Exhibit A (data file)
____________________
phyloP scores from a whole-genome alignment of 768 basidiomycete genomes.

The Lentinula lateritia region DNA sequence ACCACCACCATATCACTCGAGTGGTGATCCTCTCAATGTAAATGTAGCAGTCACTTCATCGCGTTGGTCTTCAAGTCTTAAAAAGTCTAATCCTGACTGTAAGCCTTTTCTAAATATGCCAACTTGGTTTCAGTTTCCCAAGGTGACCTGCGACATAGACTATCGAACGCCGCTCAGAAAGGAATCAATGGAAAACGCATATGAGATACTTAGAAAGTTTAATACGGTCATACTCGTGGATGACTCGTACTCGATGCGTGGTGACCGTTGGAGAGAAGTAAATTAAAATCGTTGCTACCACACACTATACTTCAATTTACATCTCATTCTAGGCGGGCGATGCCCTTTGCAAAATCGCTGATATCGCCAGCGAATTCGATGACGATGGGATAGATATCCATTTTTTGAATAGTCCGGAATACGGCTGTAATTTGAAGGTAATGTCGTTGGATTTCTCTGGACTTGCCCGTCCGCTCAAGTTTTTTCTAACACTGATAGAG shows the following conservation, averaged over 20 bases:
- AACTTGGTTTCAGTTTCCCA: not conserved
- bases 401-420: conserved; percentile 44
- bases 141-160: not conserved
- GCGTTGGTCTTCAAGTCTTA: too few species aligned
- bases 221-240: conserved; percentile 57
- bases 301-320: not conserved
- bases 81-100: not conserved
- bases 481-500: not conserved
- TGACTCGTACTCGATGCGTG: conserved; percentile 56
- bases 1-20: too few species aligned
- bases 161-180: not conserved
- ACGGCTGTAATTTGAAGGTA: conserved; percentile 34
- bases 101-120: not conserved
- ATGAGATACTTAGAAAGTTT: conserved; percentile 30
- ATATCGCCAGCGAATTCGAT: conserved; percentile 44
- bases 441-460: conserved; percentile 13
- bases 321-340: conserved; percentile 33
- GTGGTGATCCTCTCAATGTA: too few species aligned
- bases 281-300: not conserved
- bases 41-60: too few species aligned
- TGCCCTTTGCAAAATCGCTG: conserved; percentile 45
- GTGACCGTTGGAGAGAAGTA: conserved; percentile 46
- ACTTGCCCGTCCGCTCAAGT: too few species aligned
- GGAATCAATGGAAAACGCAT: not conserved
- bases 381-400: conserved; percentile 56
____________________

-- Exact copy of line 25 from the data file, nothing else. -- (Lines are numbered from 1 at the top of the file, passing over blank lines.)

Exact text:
- ACTTGCCCGTCCGCTCAAGT: too few species aligned